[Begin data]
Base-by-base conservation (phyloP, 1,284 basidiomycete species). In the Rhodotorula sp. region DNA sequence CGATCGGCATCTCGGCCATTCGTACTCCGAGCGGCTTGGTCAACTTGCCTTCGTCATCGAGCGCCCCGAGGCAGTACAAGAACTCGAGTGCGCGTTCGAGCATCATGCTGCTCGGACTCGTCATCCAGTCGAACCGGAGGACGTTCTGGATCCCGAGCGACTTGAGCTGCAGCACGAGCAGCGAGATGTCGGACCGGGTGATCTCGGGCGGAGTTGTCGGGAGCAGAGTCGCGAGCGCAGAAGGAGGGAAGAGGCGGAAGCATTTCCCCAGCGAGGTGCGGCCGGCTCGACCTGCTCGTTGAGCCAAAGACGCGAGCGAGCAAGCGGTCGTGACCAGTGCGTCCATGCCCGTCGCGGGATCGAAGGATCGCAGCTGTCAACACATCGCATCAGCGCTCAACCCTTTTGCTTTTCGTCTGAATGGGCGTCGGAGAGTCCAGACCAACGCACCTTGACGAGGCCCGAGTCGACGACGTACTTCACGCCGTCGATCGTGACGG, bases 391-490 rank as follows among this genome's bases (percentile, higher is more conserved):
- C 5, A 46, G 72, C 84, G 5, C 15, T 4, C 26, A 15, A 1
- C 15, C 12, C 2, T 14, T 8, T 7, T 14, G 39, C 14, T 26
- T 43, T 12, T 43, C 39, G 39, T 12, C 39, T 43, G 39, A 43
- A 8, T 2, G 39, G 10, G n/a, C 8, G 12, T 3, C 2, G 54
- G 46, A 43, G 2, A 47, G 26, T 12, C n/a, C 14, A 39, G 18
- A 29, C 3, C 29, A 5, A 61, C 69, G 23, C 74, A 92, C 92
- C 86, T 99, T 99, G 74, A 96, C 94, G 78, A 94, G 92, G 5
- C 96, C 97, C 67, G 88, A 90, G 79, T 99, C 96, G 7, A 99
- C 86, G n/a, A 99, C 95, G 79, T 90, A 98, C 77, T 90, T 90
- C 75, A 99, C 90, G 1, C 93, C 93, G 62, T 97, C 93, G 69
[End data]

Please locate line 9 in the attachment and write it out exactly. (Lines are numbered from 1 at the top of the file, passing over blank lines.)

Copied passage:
- C 96, C 97, C 67, G 88, A 90, G 79, T 99, C 96, G 7, A 99